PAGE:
After listening recently to a couple of Vivaldi operas and learning of the complexities surrounding their recording (specifically, Orlando 1714 and Motezuma) it is a great relief to be able to deal with one work that has not needed wholesale restoration. As well as being Vivaldi's first official operatic composition, Ottone in villa is one of the least problematic. Its score is (relatively) undisturbed and unambiguous. The opera itself, meanwhile, is succinct, colourful and rewarding. And, of course, being the 'first', it does not recycle material from previous operas. (Attentive listeners will, however, recognise themes from the Oboe Concerto in C RV447 and Laudate pueri in c RV600.)
This particular recording, by Antonini and Il Giardino Armonico, is more imaginative and arresting than the only other one I've heard (on the Chandos label) and has a lightness of touch that is entirely appropriate for the score. It also benefits from having a booklet which is very much up-to-date with recent research. A couple of years ago, I read an article (in Studi Vivaldiani) which suggested that Vivaldi was already composing operas under another composer's name by 1705. It is a fascinating detail explored in the booklet's introduction. If it's true that Vivaldi had been composing operatic material a decade or so before the appearance of Ottone, it explains why his 'debut' opera bears all the marks of maturity - as with Beethoven's piano sonatas, where even the Opus 2 set emerge fully-fledged. Frédéric Delaméa is surely right when he describes Ottone as 'a tyro effort which at once proclaims the master'. (Incidentally, vivaldians might care to know that it's very much easier to subscribe to Studi Vivaldiani in the US than it is in the UK, where subscription is declined even when offering to pay in Euros! There's even a subscripton link on the appropriate page of Amazon.com over in the States.)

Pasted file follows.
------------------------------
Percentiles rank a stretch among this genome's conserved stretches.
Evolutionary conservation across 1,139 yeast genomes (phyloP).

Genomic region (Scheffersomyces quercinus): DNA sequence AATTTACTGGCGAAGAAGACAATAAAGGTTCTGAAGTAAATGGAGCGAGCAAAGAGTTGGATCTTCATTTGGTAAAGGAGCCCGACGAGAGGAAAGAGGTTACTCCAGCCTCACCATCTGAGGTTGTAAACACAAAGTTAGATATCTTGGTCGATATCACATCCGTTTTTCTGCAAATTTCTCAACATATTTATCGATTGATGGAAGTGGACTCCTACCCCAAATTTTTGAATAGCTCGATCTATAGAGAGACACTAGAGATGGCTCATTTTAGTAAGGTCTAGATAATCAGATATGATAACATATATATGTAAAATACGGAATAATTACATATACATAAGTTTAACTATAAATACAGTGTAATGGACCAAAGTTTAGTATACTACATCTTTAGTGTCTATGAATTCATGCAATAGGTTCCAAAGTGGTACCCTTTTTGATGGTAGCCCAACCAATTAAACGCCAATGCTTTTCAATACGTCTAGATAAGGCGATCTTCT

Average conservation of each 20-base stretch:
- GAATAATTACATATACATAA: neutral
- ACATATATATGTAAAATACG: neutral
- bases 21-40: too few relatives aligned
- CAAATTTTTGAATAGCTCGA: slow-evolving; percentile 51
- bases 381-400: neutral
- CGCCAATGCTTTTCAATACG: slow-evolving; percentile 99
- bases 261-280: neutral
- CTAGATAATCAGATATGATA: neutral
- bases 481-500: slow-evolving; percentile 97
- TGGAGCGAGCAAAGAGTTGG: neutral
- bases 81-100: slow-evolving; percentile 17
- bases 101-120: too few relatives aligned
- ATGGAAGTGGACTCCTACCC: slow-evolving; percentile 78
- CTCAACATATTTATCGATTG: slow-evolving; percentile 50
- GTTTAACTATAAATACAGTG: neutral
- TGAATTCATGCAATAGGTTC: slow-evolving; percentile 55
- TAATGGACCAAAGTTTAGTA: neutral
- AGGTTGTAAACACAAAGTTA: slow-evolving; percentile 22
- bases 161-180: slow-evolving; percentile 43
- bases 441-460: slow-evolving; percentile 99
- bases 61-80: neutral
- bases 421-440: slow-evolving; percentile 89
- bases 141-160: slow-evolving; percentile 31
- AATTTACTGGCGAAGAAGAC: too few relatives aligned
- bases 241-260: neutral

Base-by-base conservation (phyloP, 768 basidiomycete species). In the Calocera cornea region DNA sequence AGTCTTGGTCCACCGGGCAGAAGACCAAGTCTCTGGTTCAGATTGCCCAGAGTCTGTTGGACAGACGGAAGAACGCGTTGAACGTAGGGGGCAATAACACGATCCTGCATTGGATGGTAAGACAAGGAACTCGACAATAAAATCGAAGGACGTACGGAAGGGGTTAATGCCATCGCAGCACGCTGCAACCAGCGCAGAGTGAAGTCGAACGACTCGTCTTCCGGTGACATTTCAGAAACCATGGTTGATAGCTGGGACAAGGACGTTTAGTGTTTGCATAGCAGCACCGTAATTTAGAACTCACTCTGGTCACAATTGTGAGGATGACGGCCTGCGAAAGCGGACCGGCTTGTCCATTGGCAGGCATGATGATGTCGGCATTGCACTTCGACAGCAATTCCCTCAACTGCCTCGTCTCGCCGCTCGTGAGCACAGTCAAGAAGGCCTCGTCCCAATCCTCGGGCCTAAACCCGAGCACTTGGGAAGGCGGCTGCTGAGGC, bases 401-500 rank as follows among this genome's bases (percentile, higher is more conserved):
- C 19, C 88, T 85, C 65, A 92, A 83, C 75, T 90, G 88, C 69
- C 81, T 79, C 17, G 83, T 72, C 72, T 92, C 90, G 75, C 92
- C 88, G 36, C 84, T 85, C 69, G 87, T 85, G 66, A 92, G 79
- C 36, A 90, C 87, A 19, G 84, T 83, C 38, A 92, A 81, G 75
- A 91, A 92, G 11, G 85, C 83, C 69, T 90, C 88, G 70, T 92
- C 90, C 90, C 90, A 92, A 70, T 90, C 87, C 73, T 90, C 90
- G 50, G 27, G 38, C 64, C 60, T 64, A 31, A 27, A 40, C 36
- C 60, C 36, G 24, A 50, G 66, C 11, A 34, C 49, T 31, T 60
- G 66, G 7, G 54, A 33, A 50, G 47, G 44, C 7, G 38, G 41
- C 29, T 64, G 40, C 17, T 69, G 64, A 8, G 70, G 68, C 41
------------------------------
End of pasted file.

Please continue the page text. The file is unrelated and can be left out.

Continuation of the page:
An entirely satisfying opera is matched by an equally satisfying performance. This, the earliest of Vivaldi's operas (according to current knowledge, at least), is 'orchestral' in its colours and inspiration. One of the delights of this recording is its use of a wide range of instrumental colour. Particularly effective here are the innovative use of a harp as one of the continuo instruments, and the sopranino recorder, which enhances the breezy and bucolic atmosphere of the aria, Io sembro appunto, in Act II. Variety of texture is another feature. A solo violin accompanies the soprano aria, Guarda in quest'occhi, in Act III, and quite possibly recreates Vivaldi's own role during the opera's premiere in Vicenza on 17 May, 1713. Full marks to Naive yet again for an assured addition to their increasingly impressive catalogue.